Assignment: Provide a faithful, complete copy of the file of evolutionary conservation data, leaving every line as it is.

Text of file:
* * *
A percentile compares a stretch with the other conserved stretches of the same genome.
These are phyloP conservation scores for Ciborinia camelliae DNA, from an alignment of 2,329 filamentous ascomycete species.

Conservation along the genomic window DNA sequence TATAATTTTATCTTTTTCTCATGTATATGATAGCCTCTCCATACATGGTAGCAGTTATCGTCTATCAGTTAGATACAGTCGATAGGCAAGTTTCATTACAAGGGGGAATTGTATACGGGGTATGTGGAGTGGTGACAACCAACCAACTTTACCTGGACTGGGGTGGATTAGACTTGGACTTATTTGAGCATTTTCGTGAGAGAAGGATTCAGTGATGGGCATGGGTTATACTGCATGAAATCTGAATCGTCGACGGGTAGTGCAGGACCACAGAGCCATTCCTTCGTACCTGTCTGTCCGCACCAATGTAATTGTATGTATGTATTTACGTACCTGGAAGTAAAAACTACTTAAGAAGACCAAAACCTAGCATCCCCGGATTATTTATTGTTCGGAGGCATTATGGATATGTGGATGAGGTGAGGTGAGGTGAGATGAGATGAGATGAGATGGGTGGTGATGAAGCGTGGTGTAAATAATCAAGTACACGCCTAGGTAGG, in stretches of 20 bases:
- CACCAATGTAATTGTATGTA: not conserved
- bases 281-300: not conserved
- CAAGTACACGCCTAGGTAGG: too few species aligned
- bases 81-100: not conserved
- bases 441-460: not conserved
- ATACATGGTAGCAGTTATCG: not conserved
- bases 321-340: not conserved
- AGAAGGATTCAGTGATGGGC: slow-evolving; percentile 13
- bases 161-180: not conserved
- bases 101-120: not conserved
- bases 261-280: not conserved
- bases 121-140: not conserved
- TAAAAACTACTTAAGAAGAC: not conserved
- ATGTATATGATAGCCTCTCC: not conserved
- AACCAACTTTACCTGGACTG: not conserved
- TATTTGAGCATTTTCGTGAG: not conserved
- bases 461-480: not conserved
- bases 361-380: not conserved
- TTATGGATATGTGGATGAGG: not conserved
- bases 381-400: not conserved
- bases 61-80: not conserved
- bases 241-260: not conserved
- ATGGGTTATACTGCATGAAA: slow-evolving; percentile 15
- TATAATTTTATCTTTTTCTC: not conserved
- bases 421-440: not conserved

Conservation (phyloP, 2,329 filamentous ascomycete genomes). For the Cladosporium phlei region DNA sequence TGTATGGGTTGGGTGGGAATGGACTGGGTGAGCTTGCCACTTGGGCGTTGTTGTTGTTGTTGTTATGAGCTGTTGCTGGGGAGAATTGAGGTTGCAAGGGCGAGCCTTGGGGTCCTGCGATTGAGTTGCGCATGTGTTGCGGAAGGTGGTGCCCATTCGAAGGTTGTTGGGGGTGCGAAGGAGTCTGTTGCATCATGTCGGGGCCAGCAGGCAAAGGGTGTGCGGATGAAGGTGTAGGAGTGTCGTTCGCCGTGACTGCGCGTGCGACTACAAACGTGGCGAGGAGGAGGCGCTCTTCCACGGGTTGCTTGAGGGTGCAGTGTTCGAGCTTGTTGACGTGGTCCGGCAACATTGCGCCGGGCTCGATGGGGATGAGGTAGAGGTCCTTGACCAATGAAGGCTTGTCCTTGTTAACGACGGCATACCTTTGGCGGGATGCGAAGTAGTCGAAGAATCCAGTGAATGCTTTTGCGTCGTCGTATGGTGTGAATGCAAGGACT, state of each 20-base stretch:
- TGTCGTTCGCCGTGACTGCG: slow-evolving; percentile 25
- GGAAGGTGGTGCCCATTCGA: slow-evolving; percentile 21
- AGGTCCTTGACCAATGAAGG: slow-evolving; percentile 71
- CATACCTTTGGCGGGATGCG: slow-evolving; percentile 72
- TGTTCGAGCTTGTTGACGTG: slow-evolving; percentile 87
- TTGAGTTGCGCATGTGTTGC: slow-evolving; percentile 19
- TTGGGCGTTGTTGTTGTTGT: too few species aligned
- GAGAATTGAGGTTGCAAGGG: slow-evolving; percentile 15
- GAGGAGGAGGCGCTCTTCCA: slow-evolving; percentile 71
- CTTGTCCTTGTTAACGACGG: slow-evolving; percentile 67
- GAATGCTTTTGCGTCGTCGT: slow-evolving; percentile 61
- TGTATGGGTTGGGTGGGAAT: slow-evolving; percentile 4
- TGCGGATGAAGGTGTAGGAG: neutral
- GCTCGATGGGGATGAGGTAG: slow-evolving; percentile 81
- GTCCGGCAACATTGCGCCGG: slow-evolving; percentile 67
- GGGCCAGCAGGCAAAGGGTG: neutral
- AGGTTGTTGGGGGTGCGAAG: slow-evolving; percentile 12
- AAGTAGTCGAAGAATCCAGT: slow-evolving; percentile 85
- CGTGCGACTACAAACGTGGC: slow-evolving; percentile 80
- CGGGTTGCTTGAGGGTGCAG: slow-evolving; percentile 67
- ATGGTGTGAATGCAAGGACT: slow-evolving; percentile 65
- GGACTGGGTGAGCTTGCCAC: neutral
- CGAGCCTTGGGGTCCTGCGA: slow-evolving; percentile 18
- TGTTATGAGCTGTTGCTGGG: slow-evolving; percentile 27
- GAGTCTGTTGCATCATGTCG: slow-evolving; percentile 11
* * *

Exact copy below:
A percentile compares a stretch with the other conserved stretches of the same genome.
These are phyloP conservation scores for Ciborinia camelliae DNA, from an alignment of 2,329 filamentous ascomycete species.

Conservation along the genomic window DNA sequence TATAATTTTATCTTTTTCTCATGTATATGATAGCCTCTCCATACATGGTAGCAGTTATCGTCTATCAGTTAGATACAGTCGATAGGCAAGTTTCATTACAAGGGGGAATTGTATACGGGGTATGTGGAGTGGTGACAACCAACCAACTTTACCTGGACTGGGGTGGATTAGACTTGGACTTATTTGAGCATTTTCGTGAGAGAAGGATTCAGTGATGGGCATGGGTTATACTGCATGAAATCTGAATCGTCGACGGGTAGTGCAGGACCACAGAGCCATTCCTTCGTACCTGTCTGTCCGCACCAATGTAATTGTATGTATGTATTTACGTACCTGGAAGTAAAAACTACTTAAGAAGACCAAAACCTAGCATCCCCGGATTATTTATTGTTCGGAGGCATTATGGATATGTGGATGAGGTGAGGTGAGGTGAGATGAGATGAGATGAGATGGGTGGTGATGAAGCGTGGTGTAAATAATCAAGTACACGCCTAGGTAGG, in stretches of 20 bases:
- CACCAATGTAATTGTATGTA: not conserved
- bases 281-300: not conserved
- CAAGTACACGCCTAGGTAGG: too few species aligned
- bases 81-100: not conserved
- bases 441-460: not conserved
- ATACATGGTAGCAGTTATCG: not conserved
- bases 321-340: not conserved
- AGAAGGATTCAGTGATGGGC: slow-evolving; percentile 13
- bases 161-180: not conserved
- bases 101-120: not conserved
- bases 261-280: not conserved
- bases 121-140: not conserved
- TAAAAACTACTTAAGAAGAC: not conserved
- ATGTATATGATAGCCTCTCC: not conserved
- AACCAACTTTACCTGGACTG: not conserved
- TATTTGAGCATTTTCGTGAG: not conserved
- bases 461-480: not conserved
- bases 361-380: not conserved
- TTATGGATATGTGGATGAGG: not conserved
- bases 381-400: not conserved
- bases 61-80: not conserved
- bases 241-260: not conserved
- ATGGGTTATACTGCATGAAA: slow-evolving; percentile 15
- TATAATTTTATCTTTTTCTC: not conserved
- bases 421-440: not conserved

Conservation (phyloP, 2,329 filamentous ascomycete genomes). For the Cladosporium phlei region DNA sequence TGTATGGGTTGGGTGGGAATGGACTGGGTGAGCTTGCCACTTGGGCGTTGTTGTTGTTGTTGTTATGAGCTGTTGCTGGGGAGAATTGAGGTTGCAAGGGCGAGCCTTGGGGTCCTGCGATTGAGTTGCGCATGTGTTGCGGAAGGTGGTGCCCATTCGAAGGTTGTTGGGGGTGCGAAGGAGTCTGTTGCATCATGTCGGGGCCAGCAGGCAAAGGGTGTGCGGATGAAGGTGTAGGAGTGTCGTTCGCCGTGACTGCGCGTGCGACTACAAACGTGGCGAGGAGGAGGCGCTCTTCCACGGGTTGCTTGAGGGTGCAGTGTTCGAGCTTGTTGACGTGGTCCGGCAACATTGCGCCGGGCTCGATGGGGATGAGGTAGAGGTCCTTGACCAATGAAGGCTTGTCCTTGTTAACGACGGCATACCTTTGGCGGGATGCGAAGTAGTCGAAGAATCCAGTGAATGCTTTTGCGTCGTCGTATGGTGTGAATGCAAGGACT, state of each 20-base stretch:
- TGTCGTTCGCCGTGACTGCG: slow-evolving; percentile 25
- GGAAGGTGGTGCCCATTCGA: slow-evolving; percentile 21
- AGGTCCTTGACCAATGAAGG: slow-evolving; percentile 71
- CATACCTTTGGCGGGATGCG: slow-evolving; percentile 72
- TGTTCGAGCTTGTTGACGTG: slow-evolving; percentile 87
- TTGAGTTGCGCATGTGTTGC: slow-evolving; percentile 19
- TTGGGCGTTGTTGTTGTTGT: too few species aligned
- GAGAATTGAGGTTGCAAGGG: slow-evolving; percentile 15
- GAGGAGGAGGCGCTCTTCCA: slow-evolving; percentile 71
- CTTGTCCTTGTTAACGACGG: slow-evolving; percentile 67
- GAATGCTTTTGCGTCGTCGT: slow-evolving; percentile 61
- TGTATGGGTTGGGTGGGAAT: slow-evolving; percentile 4
- TGCGGATGAAGGTGTAGGAG: neutral
- GCTCGATGGGGATGAGGTAG: slow-evolving; percentile 81
- GTCCGGCAACATTGCGCCGG: slow-evolving; percentile 67
- GGGCCAGCAGGCAAAGGGTG: neutral
- AGGTTGTTGGGGGTGCGAAG: slow-evolving; percentile 12
- AAGTAGTCGAAGAATCCAGT: slow-evolving; percentile 85
- CGTGCGACTACAAACGTGGC: slow-evolving; percentile 80
- CGGGTTGCTTGAGGGTGCAG: slow-evolving; percentile 67
- ATGGTGTGAATGCAAGGACT: slow-evolving; percentile 65
- GGACTGGGTGAGCTTGCCAC: neutral
- CGAGCCTTGGGGTCCTGCGA: slow-evolving; percentile 18
- TGTTATGAGCTGTTGCTGGG: slow-evolving; percentile 27
- GAGTCTGTTGCATCATGTCG: slow-evolving; percentile 11